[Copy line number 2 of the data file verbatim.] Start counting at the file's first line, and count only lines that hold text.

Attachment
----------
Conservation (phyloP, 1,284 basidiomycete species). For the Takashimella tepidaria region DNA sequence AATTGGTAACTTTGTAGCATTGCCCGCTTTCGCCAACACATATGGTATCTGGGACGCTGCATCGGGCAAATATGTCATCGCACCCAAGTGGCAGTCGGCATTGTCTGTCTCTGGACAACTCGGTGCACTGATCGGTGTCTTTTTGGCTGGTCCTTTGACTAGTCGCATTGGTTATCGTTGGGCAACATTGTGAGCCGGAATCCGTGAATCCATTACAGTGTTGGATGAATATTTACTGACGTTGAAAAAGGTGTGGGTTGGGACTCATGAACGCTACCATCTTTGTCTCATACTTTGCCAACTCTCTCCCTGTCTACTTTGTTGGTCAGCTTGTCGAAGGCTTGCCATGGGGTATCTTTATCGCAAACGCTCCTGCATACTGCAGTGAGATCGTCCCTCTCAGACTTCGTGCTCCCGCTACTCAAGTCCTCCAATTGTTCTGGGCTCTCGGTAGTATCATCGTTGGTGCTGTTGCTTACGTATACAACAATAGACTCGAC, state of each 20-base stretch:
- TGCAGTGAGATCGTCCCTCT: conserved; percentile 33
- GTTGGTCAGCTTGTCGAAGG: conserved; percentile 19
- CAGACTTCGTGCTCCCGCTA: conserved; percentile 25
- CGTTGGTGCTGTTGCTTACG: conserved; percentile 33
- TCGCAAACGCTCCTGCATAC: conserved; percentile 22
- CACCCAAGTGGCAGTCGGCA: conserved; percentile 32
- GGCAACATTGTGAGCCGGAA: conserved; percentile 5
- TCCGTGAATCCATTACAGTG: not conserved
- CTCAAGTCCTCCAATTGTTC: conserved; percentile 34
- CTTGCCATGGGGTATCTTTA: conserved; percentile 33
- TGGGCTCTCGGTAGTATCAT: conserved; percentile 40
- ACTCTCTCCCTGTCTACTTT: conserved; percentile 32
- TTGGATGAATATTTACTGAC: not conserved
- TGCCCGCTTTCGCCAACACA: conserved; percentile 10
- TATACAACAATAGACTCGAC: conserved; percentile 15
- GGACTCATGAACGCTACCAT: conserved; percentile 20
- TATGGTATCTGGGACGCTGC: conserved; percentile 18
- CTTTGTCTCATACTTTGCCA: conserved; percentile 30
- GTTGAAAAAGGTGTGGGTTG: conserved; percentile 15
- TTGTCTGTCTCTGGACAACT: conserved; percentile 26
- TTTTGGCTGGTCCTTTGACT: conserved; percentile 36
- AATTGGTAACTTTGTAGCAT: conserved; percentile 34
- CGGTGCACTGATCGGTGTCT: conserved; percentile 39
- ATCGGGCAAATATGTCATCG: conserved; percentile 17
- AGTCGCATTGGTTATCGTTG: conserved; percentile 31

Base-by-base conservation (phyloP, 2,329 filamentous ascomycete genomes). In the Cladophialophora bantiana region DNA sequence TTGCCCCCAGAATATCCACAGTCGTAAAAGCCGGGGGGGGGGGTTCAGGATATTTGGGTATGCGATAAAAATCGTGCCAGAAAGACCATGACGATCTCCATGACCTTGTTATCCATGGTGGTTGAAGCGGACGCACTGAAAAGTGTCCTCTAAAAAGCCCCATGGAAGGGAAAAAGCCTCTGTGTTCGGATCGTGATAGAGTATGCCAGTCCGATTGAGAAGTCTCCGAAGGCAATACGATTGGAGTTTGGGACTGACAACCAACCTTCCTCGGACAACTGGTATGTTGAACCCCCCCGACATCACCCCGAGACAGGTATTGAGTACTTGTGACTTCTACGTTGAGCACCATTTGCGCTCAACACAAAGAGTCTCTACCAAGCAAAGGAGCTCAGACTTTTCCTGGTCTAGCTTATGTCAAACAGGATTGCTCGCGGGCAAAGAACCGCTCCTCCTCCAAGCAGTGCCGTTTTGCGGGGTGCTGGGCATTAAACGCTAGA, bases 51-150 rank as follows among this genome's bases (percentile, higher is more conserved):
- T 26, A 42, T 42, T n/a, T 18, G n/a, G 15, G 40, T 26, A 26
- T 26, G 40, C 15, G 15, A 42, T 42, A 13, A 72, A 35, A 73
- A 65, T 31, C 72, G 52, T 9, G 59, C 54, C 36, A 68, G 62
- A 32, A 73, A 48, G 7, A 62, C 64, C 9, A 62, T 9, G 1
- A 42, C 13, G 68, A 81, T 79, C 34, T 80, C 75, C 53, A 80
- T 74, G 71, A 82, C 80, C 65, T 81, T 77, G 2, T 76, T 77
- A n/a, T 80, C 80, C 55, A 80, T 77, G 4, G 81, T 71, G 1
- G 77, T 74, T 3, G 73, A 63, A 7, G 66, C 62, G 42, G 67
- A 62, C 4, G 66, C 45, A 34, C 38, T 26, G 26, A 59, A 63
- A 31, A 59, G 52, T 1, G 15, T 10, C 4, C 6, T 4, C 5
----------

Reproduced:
- TGCAGTGAGATCGTCCCTCT: conserved; percentile 33